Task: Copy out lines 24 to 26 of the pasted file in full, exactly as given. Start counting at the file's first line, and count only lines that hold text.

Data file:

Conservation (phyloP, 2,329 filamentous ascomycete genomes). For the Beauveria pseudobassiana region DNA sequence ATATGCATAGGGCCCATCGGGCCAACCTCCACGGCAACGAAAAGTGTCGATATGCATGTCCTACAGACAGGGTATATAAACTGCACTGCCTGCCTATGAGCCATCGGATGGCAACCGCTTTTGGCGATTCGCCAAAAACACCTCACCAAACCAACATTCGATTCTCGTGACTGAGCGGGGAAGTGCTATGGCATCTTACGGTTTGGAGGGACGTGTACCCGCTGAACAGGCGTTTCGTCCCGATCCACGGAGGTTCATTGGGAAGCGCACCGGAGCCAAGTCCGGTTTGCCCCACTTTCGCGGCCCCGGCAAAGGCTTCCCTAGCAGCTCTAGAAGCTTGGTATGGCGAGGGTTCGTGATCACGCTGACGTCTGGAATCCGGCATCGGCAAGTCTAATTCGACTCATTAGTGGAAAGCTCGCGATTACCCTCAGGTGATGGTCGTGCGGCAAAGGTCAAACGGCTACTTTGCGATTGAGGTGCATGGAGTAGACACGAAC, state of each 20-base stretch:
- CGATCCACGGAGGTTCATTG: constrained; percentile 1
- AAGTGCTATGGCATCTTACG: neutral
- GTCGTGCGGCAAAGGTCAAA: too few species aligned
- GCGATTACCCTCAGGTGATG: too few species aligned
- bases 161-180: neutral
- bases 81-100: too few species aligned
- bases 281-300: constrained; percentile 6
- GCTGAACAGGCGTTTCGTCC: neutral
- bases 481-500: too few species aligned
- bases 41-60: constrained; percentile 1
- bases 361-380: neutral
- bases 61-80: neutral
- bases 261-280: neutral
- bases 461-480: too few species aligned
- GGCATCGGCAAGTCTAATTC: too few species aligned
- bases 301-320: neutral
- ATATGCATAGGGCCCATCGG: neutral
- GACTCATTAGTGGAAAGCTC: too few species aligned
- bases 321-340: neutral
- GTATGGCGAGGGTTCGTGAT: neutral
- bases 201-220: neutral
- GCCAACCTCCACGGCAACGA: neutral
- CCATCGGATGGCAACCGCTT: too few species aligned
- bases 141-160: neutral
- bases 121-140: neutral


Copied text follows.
- CCATCGGATGGCAACCGCTT: too few species aligned
- bases 141-160: neutral
- bases 121-140: neutral